There are many companies these days touting their ability to securely authenticate people via mobile devices (or selfies), claiming that it is secure and easy. Some banks are even allowing people to open accounts via selfies without having to physically enter a bank – which is everyone’s dream.
The argument often used is that verifying your identity at the bank is simply a matter of the person behind the counter looking at you and your ID or passport and making a decision. In the past this may have been true, but South African banks can now also check your fingerprints against Home Affairs to make sure it’s you.
Of course, Hi-Tech Security Solutions carried a few stories about ‘selfie enrolment’ over the past two or three years, and everyone involved stressed the simplicity and reliability of the process. I was recently forced to enrol via mobile for a course I was doing and my experience was anything but simple. And while I am not an expert in the technicalities of it, my experience left me doubting the reliability of the enrolment (never mind the question of who my data is going to, what are they doing with it, how long they intend to hold onto it and more. Quite honestly, from what I have seen of some American companies, I would expect the data sent there to be distributed to every server in the USA within seconds – although I may be biased. And yes, I said America and not China which is the usual whipping boy for privacy hysteria, especially from America).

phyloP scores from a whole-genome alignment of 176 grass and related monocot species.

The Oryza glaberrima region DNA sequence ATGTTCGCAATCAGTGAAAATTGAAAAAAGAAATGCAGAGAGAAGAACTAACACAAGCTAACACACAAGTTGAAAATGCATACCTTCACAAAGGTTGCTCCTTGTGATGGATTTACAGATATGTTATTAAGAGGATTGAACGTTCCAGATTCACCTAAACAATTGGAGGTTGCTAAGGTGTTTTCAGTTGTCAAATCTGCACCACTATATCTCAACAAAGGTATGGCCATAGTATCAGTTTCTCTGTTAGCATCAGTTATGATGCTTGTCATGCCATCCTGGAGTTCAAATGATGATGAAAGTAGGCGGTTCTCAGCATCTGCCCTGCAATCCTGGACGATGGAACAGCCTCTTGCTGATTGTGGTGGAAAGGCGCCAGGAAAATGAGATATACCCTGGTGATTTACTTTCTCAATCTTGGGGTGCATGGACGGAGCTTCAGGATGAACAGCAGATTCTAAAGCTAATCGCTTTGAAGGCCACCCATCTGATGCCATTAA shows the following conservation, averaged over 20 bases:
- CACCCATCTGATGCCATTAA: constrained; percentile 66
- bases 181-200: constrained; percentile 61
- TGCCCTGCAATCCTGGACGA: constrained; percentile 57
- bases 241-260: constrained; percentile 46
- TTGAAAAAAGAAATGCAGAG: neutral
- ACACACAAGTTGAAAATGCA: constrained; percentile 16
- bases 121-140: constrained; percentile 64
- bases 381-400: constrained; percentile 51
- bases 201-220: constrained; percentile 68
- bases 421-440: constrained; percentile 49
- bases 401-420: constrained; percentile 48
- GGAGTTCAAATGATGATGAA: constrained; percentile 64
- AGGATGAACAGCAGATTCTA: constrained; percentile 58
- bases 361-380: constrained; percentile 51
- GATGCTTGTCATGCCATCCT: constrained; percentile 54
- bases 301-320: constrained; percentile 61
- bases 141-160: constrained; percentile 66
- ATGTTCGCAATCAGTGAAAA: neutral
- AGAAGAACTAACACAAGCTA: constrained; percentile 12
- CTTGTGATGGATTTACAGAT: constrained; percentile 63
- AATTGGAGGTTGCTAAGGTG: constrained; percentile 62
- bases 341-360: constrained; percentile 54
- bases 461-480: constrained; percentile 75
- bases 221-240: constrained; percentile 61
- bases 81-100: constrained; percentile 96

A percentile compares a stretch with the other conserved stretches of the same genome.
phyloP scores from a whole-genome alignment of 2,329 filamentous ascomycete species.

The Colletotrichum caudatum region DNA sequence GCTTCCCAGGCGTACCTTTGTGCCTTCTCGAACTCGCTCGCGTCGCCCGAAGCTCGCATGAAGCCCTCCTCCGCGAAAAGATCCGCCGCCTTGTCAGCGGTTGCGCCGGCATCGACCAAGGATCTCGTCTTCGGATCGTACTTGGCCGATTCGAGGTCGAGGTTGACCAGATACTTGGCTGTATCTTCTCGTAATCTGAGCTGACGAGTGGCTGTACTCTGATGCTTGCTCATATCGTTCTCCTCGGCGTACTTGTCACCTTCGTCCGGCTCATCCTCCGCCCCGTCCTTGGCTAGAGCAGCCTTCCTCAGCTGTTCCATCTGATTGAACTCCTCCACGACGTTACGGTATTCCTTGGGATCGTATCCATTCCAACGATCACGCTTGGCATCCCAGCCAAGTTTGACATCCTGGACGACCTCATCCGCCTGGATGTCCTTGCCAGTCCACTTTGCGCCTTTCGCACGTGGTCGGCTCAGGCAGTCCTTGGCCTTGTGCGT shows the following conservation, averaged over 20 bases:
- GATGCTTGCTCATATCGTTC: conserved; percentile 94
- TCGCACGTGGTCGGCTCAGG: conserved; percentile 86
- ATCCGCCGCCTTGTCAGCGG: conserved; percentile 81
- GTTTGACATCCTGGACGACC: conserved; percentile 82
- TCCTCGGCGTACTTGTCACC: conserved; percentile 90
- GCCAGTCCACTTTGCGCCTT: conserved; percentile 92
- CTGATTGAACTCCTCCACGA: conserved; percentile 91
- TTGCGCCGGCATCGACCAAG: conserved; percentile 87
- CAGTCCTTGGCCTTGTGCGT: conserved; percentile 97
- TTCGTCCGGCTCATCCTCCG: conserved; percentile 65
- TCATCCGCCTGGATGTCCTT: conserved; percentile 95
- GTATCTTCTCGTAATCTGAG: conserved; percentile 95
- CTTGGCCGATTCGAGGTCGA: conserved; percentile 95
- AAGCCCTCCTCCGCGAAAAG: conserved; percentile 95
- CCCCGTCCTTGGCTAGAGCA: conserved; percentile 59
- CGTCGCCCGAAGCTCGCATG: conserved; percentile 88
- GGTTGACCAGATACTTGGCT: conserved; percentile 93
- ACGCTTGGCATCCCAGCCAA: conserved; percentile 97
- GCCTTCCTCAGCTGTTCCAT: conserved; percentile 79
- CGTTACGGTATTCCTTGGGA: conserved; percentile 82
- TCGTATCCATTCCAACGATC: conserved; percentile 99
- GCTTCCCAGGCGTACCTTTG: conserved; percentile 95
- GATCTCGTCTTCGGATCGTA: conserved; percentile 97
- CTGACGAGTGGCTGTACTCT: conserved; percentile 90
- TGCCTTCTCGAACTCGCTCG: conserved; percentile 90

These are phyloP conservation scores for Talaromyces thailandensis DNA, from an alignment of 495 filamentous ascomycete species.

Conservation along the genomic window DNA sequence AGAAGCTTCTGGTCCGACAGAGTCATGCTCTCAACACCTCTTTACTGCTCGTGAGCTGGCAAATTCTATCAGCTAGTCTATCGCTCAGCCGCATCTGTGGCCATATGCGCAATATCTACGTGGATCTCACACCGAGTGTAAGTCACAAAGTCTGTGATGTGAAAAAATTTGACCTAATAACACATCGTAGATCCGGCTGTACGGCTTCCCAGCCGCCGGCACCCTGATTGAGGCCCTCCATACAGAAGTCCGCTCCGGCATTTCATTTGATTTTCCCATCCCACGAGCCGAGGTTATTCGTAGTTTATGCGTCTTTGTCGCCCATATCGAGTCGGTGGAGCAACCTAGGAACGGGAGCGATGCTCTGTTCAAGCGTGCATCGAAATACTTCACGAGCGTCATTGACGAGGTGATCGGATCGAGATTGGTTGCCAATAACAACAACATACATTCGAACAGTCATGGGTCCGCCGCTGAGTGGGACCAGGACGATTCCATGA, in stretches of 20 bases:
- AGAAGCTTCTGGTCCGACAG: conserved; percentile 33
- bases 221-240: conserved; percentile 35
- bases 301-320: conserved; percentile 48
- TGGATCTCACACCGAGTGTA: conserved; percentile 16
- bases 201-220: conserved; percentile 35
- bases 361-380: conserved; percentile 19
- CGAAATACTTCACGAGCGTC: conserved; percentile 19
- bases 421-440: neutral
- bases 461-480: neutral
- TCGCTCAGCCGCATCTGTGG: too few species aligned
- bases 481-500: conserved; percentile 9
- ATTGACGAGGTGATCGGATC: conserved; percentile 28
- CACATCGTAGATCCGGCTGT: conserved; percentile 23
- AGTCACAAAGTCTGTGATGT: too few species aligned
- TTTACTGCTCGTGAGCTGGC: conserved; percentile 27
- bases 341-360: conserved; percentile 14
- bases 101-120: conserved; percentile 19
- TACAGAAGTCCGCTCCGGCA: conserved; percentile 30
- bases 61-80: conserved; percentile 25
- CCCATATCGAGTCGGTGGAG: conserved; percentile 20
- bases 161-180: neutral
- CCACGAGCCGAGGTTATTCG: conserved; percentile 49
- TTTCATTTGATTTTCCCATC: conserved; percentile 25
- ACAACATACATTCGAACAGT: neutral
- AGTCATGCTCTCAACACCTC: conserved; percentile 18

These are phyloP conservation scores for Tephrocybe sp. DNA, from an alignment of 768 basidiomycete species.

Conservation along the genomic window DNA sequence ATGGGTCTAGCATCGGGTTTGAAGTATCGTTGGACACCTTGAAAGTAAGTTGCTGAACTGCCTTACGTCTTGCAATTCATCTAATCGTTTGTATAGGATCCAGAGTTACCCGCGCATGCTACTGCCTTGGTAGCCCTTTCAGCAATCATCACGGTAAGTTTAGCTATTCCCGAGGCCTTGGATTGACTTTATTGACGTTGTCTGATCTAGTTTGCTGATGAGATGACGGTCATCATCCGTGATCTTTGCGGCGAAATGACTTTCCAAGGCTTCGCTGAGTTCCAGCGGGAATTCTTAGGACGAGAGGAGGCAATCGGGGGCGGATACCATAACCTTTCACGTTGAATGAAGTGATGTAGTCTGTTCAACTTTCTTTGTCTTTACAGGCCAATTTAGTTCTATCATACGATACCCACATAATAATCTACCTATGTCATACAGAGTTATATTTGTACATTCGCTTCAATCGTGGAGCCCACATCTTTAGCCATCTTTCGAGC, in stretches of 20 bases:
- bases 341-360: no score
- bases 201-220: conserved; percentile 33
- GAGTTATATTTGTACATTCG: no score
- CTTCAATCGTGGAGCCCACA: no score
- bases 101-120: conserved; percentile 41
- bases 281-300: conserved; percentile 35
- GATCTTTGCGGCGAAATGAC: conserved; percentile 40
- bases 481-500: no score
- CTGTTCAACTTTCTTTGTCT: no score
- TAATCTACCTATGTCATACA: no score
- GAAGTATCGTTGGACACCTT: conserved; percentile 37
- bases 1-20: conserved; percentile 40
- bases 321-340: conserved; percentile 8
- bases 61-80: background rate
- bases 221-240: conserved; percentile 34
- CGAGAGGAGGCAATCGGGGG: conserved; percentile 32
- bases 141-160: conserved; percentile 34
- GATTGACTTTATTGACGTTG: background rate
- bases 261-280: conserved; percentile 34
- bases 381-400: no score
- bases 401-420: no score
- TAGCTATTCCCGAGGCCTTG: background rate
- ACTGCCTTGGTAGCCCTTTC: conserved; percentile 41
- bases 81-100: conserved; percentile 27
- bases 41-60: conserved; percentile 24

Leaving the privacy issue behind, the process I used was cumbersome. It didn’t like the picture of me taken by my laptop’s camera (although Microsoft seems happy to log me in as administrator via my mugshot in less than a second). Then it couldn’t get a good enough image of my ID credentials. So I moved onto my smartphone (a Nokia X10, so it’s not a cheapie).
Six attempts at reading my ID credentials later and I decided to just take a picture myself and upload it. That worked. However, the idea that a picture taken by someone, somewhere was accepted instead of a real-time scan is a bit off-putting. Then came the ‘live selfie’ confirmation.
I know more about lighting now than Hollywood celebrities. And after however many attempts I apparently still wasn’t me. Eventually I just said some rude words and thought I’d give it one more try before making it someone else’s problem and it worked. Maybe they were monitoring the audio feed and decided to avoid having to talk to me?
The reason for the enrolment was just to get a certificate (if I pass), so maybe that’s OK. Maybe I’m just old and paranoid, but if I was opening a bank account I would be horrified if a bank would accept that enrolment. I would even be prepared to face the trauma of going into a branch rather than trust the process I went through; it’s like saying “here’s a picture of someone’s ID and I promise it’s me.”
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